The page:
Gunmen abducted an American citizen from his home in Lahore, Pakistan early Saturday morning, police officials have reported.
A U.S. embassy spokesman confirmed the abduction and identified the man as Warren Weinstein.
“I can confirm that an American citizen working for a private company is missing. We are working with the Pakistani authorities,” said Alberto Rodriguez, embassy official.
The name, Warren Weinstein, matches a LinkedIn profile of a man who works for J.E. Austin Associates Inc. as the Pakistan county director. The networking site said Weinstein had been based in Lahore for seven years.
According to investigators, Warren Weinstein has been living in Model Town, an affluent Lahore neighborhood and was scheduled to return to the United States August 15.
Police said about eight gunmen forced their way into Weinstein’s house between 3 a.m. and 4 a.m. Saturday.
One report said the armed men tricked security guards into opening the door by offering Sehri, a meal eaten before the day’s fasting period begins during the month of Ramadan.
The guards on duty at the time were taken into custody for questioning. Authorities say Weinstein could have been working in Pakistan’s volatile tribal areas on a development project along the Afghan border.
According to the J.E. Austin web site, Weinstein is an expert in international development and had been working on the company’s Pakistan initiative for strategic development and competitiveness.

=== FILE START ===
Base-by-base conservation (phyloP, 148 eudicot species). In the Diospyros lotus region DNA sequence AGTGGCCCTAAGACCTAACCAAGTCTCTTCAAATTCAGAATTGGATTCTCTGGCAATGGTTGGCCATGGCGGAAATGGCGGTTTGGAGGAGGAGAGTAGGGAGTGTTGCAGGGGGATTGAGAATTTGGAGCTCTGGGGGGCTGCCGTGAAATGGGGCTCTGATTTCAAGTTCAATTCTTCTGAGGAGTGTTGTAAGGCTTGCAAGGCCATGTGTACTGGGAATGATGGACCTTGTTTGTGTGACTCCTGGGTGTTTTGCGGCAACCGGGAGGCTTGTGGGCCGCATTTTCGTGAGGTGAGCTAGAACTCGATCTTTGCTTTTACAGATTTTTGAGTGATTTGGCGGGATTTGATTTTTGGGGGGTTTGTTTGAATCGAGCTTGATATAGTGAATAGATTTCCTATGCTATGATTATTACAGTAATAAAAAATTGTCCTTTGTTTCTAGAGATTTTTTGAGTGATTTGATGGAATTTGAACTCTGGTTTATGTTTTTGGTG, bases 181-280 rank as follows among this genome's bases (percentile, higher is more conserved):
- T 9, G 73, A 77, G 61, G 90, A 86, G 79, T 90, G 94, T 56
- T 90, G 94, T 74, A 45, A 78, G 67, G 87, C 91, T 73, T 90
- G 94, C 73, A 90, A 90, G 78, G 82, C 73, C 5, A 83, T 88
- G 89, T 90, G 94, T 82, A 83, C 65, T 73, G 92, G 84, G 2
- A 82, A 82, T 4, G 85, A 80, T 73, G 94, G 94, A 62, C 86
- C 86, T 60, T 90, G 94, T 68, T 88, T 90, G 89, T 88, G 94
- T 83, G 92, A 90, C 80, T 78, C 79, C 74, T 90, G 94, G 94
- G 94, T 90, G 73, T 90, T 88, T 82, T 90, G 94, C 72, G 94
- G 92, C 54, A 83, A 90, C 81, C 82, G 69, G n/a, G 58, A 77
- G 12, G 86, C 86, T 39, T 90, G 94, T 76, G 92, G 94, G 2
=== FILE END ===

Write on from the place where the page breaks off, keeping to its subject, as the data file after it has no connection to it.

American and Pakistani officers have not deliberated on a motive and no one has claimed responsibility for the kidnapping as of yet.
U.S.-Pakistan relations have significantly worsened since the U.S. military raid into Pakistan killed al-Qaeda leader Osama Bin Laden in May. Ties further deteriorated when Raymond Davis, CIA contractor, killed two Pakistanis who he alleges were trying to rob him.
An alert warning Americans about the risk of traveling in Pakistan was issued this month by the State Department.
“U.S. citizens throughout Pakistan have also been kidnapped for ransom or for personal reasons,” the alert said.
It goes on to state, “The kidnapping of Pakistani citizens and other foreign nationals, usually for ransom, continues to increase dramatically nationwide.”
Sahil Saeed, a five-year-old British boy, was kidnapped in March 2010 when visiting his grandmother in the Punjab region.
He was held captive for 12 days and finally released when his family paid a $180,000 ransom.